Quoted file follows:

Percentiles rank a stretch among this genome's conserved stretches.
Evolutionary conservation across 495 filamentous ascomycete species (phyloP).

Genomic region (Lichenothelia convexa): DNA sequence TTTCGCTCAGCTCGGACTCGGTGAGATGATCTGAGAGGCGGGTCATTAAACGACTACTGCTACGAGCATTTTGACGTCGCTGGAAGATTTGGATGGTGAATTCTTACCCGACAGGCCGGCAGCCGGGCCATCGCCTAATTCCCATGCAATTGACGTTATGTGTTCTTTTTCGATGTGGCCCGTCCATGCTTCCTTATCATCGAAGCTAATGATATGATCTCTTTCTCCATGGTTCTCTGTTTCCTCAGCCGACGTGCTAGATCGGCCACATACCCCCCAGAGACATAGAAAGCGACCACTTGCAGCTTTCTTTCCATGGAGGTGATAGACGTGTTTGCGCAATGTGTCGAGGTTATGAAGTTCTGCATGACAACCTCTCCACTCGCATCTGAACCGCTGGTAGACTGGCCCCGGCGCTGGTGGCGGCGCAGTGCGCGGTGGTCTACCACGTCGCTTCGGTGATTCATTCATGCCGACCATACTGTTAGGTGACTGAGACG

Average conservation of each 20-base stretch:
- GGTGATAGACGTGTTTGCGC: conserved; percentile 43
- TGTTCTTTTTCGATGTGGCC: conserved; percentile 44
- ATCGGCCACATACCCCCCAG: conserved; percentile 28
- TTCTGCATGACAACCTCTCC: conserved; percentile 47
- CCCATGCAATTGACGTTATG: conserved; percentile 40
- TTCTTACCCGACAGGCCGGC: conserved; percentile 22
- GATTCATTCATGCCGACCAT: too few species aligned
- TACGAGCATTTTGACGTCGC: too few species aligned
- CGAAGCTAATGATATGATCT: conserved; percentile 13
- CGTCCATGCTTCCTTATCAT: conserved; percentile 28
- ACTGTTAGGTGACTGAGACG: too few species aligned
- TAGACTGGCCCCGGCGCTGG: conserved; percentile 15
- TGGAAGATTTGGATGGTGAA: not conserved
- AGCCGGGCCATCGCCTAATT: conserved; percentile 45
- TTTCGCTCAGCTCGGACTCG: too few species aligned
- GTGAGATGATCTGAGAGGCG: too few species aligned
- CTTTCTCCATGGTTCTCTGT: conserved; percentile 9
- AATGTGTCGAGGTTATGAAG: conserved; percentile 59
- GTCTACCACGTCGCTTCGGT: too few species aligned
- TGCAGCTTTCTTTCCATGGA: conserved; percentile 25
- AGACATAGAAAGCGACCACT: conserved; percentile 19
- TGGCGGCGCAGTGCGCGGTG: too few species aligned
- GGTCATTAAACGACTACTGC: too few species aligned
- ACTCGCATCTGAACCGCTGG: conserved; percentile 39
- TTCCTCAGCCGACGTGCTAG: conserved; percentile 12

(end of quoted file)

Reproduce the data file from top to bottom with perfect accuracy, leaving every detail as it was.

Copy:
Percentiles rank a stretch among this genome's conserved stretches.
Evolutionary conservation across 495 filamentous ascomycete species (phyloP).

Genomic region (Lichenothelia convexa): DNA sequence TTTCGCTCAGCTCGGACTCGGTGAGATGATCTGAGAGGCGGGTCATTAAACGACTACTGCTACGAGCATTTTGACGTCGCTGGAAGATTTGGATGGTGAATTCTTACCCGACAGGCCGGCAGCCGGGCCATCGCCTAATTCCCATGCAATTGACGTTATGTGTTCTTTTTCGATGTGGCCCGTCCATGCTTCCTTATCATCGAAGCTAATGATATGATCTCTTTCTCCATGGTTCTCTGTTTCCTCAGCCGACGTGCTAGATCGGCCACATACCCCCCAGAGACATAGAAAGCGACCACTTGCAGCTTTCTTTCCATGGAGGTGATAGACGTGTTTGCGCAATGTGTCGAGGTTATGAAGTTCTGCATGACAACCTCTCCACTCGCATCTGAACCGCTGGTAGACTGGCCCCGGCGCTGGTGGCGGCGCAGTGCGCGGTGGTCTACCACGTCGCTTCGGTGATTCATTCATGCCGACCATACTGTTAGGTGACTGAGACG

Average conservation of each 20-base stretch:
- GGTGATAGACGTGTTTGCGC: conserved; percentile 43
- TGTTCTTTTTCGATGTGGCC: conserved; percentile 44
- ATCGGCCACATACCCCCCAG: conserved; percentile 28
- TTCTGCATGACAACCTCTCC: conserved; percentile 47
- CCCATGCAATTGACGTTATG: conserved; percentile 40
- TTCTTACCCGACAGGCCGGC: conserved; percentile 22
- GATTCATTCATGCCGACCAT: too few species aligned
- TACGAGCATTTTGACGTCGC: too few species aligned
- CGAAGCTAATGATATGATCT: conserved; percentile 13
- CGTCCATGCTTCCTTATCAT: conserved; percentile 28
- ACTGTTAGGTGACTGAGACG: too few species aligned
- TAGACTGGCCCCGGCGCTGG: conserved; percentile 15
- TGGAAGATTTGGATGGTGAA: not conserved
- AGCCGGGCCATCGCCTAATT: conserved; percentile 45
- TTTCGCTCAGCTCGGACTCG: too few species aligned
- GTGAGATGATCTGAGAGGCG: too few species aligned
- CTTTCTCCATGGTTCTCTGT: conserved; percentile 9
- AATGTGTCGAGGTTATGAAG: conserved; percentile 59
- GTCTACCACGTCGCTTCGGT: too few species aligned
- TGCAGCTTTCTTTCCATGGA: conserved; percentile 25
- AGACATAGAAAGCGACCACT: conserved; percentile 19
- TGGCGGCGCAGTGCGCGGTG: too few species aligned
- GGTCATTAAACGACTACTGC: too few species aligned
- ACTCGCATCTGAACCGCTGG: conserved; percentile 39
- TTCCTCAGCCGACGTGCTAG: conserved; percentile 12